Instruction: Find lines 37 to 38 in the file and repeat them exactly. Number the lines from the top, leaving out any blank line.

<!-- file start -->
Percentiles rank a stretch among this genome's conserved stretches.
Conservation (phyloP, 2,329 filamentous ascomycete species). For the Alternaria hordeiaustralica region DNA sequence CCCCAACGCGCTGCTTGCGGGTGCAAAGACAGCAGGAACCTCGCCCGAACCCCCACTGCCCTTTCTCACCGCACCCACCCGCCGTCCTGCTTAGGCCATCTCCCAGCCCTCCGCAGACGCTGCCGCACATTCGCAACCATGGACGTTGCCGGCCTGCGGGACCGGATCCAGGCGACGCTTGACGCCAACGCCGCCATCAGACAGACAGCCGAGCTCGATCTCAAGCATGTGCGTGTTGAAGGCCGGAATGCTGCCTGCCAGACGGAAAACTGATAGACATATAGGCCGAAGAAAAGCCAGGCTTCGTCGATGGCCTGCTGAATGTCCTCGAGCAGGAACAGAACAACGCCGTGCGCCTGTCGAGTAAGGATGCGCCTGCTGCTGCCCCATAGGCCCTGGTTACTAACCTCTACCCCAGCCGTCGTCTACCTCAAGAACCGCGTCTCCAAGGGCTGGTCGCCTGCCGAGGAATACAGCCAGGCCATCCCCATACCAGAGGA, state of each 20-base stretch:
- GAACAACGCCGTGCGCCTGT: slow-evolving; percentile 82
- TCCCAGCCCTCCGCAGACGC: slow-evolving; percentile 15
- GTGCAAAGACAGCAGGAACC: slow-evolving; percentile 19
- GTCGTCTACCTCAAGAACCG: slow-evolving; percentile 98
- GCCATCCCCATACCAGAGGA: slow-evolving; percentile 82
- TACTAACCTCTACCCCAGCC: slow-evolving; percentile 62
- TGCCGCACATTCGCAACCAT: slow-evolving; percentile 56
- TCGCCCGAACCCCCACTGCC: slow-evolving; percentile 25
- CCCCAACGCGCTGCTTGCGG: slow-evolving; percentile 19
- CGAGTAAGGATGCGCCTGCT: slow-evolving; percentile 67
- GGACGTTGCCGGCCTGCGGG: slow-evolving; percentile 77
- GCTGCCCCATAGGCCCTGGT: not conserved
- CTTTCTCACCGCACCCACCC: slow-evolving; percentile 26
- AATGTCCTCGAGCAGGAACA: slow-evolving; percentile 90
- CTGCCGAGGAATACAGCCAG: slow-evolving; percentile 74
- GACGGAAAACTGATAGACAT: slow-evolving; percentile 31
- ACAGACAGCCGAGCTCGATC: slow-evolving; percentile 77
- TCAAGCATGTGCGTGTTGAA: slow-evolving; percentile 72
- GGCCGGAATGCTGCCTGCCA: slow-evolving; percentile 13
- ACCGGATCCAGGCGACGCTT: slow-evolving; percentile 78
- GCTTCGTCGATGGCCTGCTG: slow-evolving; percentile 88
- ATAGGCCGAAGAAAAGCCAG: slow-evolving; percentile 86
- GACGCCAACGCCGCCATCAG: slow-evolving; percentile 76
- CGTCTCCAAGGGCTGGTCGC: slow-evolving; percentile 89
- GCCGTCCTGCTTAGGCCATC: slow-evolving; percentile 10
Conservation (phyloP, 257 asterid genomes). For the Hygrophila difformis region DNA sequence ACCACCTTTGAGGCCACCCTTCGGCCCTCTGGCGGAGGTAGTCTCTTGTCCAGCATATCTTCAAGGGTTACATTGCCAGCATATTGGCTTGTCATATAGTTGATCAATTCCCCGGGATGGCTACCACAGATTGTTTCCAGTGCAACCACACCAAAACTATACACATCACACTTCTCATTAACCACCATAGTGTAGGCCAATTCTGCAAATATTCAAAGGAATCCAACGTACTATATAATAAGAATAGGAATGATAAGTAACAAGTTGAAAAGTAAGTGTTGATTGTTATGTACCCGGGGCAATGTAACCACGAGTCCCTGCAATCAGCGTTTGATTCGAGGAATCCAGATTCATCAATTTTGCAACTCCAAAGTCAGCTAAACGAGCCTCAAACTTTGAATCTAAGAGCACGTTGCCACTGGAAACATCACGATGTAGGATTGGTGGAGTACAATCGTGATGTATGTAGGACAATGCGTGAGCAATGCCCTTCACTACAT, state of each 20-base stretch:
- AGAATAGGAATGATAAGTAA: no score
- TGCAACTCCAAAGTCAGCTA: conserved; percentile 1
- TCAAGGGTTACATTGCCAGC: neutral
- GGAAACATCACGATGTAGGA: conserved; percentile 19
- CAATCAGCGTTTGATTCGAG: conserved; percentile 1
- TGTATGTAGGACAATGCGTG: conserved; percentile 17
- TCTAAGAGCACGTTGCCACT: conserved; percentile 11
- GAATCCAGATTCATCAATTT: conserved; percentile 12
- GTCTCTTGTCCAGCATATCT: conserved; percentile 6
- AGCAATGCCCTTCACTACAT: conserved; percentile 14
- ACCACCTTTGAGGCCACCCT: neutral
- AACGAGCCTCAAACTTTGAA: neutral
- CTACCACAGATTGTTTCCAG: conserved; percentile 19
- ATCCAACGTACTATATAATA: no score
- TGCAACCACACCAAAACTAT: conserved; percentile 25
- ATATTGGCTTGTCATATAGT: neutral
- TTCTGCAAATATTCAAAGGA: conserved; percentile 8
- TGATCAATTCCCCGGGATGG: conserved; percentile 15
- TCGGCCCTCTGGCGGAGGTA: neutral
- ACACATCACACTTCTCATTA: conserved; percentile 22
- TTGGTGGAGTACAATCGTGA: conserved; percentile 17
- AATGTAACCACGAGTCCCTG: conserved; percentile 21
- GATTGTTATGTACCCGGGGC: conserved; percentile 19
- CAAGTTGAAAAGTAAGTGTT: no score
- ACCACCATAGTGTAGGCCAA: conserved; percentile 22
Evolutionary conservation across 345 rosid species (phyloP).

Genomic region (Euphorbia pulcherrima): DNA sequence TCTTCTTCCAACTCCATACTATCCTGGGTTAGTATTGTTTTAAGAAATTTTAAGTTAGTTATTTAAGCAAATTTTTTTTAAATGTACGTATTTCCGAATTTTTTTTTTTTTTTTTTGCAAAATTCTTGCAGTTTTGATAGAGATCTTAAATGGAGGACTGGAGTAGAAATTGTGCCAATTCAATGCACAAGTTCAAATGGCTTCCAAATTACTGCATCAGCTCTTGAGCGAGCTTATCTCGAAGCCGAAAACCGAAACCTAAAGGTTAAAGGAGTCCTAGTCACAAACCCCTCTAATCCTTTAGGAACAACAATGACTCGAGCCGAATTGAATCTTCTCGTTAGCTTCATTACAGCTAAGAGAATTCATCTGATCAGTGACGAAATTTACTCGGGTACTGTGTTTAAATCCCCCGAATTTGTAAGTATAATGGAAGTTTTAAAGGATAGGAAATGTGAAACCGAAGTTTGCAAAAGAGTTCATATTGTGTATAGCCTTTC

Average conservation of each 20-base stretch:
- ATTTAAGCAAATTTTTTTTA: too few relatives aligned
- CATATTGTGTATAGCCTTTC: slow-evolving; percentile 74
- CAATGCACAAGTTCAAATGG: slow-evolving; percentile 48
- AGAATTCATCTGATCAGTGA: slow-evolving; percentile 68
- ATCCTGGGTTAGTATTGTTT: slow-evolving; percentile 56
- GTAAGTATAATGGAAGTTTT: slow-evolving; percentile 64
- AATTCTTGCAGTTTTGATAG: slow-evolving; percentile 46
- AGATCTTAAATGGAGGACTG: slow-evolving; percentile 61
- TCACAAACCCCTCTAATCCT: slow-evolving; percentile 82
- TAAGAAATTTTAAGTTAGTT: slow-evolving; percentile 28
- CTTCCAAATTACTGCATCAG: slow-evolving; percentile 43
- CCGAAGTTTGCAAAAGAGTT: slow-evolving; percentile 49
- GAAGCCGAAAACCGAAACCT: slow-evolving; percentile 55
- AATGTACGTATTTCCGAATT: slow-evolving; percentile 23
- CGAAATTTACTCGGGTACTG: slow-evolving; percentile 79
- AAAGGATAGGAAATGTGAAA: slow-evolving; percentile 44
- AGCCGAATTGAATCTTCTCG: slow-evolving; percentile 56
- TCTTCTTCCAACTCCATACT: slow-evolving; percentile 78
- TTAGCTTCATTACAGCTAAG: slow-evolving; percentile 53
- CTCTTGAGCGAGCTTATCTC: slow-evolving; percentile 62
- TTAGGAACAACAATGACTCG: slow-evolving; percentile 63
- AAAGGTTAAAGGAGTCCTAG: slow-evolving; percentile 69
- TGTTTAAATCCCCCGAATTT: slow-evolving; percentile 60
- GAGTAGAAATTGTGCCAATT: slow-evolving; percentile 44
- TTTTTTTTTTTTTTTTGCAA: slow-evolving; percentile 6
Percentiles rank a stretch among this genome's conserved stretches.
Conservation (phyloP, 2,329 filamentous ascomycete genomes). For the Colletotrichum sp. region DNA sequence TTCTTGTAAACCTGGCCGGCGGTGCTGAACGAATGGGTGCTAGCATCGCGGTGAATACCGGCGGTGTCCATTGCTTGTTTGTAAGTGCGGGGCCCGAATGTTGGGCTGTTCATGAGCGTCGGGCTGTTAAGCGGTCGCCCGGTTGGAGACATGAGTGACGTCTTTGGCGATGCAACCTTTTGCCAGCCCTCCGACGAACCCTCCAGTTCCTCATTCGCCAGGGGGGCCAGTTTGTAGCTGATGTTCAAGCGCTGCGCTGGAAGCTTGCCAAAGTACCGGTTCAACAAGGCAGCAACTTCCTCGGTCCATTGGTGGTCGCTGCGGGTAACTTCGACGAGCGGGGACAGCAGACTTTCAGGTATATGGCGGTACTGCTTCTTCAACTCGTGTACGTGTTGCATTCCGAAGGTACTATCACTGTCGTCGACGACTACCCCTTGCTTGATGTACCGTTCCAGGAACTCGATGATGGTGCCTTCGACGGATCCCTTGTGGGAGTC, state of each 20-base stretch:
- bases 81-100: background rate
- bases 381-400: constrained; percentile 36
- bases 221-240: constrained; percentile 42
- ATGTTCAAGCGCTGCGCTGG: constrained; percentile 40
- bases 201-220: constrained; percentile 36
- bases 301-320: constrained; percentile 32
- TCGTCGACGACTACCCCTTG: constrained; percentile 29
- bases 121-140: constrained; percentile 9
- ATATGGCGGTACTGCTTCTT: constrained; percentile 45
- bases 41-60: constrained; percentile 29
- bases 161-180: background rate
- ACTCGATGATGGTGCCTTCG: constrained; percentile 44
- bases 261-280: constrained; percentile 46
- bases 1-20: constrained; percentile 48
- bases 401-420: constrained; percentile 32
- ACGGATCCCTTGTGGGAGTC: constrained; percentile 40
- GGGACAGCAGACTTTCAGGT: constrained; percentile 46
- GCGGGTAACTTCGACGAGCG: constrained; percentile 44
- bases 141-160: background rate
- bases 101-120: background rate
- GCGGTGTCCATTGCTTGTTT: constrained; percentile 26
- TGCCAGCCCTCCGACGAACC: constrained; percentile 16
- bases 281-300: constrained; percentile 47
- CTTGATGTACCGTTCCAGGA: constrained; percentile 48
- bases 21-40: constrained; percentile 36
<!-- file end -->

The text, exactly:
- GTCTCTTGTCCAGCATATCT: conserved; percentile 6
- AGCAATGCCCTTCACTACAT: conserved; percentile 14